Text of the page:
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Orthotics (Greek: Ορθός, ortho, "to straighten" or "align") is a specialty within the medical field concerned with the design, manufacture and application of orthoses. An orthosis (plural: orthoses) is "an externally applied device used to modify the structural and functional characteristics of the neuromuscular and skeletal system". An orthotist is the primary medical clinician responsible for the prescription, manufacture and management of orthoses. An orthosis may be used to:
- Control, guide, limit and/or immobilize an extremity, joint or body segment for a particular reason
- To restrict movement in a given direction
- To assist movement generally
- To reduce weight bearing forces for a particular purpose
- To aid rehabilitation from fractures after the removal of a cast
- To otherwise correct the shape and/or function of the body, to provide easier movement capability or reduce pain
Orthotics combines knowledge of anatomy and physiology, pathophysiology, biomechanics and engineering. Patients who benefit from an orthosis may have a condition such as spina bifida or cerebral palsy, or have experienced a spinal cord injury or stroke. Equally, orthoses are sometimes used prophylactically or to optimise performance in sport.
- 1 Manufacture and materials
- 2 Classification
- 3 Upper-limb orthoses
- 4 Lower-limb orthoses
- 5 Spinal orthoses
- 6 Orthotists
- 7 See also
- 8 References
- 9 External links
Manufacture and materials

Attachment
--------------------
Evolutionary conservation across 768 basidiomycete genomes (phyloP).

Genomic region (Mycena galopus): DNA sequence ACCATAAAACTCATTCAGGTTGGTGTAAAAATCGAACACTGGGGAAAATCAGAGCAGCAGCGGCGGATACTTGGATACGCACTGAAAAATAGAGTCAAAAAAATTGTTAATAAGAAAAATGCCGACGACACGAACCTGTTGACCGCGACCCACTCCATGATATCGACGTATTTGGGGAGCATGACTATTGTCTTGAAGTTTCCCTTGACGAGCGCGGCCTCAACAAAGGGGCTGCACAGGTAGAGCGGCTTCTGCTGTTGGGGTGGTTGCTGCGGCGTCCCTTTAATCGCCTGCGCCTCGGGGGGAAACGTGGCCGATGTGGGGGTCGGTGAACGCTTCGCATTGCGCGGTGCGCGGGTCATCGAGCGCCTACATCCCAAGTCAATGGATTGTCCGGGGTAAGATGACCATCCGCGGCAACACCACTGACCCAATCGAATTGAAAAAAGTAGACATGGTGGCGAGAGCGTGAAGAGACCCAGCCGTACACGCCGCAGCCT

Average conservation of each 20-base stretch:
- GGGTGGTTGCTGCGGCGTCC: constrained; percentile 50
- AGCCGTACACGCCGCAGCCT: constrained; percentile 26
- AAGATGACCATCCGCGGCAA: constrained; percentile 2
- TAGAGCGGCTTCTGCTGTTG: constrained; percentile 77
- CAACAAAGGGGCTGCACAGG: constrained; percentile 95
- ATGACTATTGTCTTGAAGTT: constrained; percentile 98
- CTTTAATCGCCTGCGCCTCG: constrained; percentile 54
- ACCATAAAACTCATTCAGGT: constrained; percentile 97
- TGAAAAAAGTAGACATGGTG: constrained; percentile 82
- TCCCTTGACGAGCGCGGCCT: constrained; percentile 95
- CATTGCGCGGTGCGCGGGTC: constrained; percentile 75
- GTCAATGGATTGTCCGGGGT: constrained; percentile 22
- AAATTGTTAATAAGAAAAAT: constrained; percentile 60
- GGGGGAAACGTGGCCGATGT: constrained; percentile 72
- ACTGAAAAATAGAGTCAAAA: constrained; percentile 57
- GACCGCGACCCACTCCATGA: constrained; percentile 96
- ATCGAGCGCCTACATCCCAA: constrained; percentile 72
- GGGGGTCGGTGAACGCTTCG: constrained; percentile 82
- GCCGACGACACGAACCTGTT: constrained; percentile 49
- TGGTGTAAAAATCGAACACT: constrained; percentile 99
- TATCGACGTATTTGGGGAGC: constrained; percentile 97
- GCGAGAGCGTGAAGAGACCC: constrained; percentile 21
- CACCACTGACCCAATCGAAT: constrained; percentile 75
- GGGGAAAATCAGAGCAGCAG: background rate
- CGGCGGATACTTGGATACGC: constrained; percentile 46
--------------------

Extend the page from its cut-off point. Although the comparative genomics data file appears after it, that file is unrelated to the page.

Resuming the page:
Orthoses were traditionally made by following a tracing of the extremity with measurements to assist in creating a well-fitted device. Subsequently, the advent of plastics as a material of choice for construction necessitated the idea of creating a plaster of Paris mould of the body part in question. This method is still extensively used throughout the industry. Currently, CAD/CAM, CNC machines and 3D printing are involved in orthotic manufacture.
Orthoses are made from various types of materials including thermoplastics, carbon fibre, metals, elastic, EVA, fabric or a combination of similar materials. Some designs may be purchased at a local retailer; others are more specific and require a prescription from a physician, who will fit the orthosis according to the patient's requirements. Over-the-counter braces are basic and available in multiple sizes. They are generally slid on or strapped on with Velcro, and are held tightly in place. One of the purposes of these braces is injury protection.
Under the International Standard terminology, orthoses are classified by an acronym describing the anatomical joints which they contain. For example, an ankle foot orthosis ('AFO') is applied to the foot and ankle, a thoracolumbosacral orthosis ('TLSO') affects the thoracic, lumbar and sacral regions of the spine. It is also useful to describe the function of the orthosis. Use of the International Standard is promoted to reduce the widespread variation in description of orthoses, which is often a barrier to interpretation of research studies.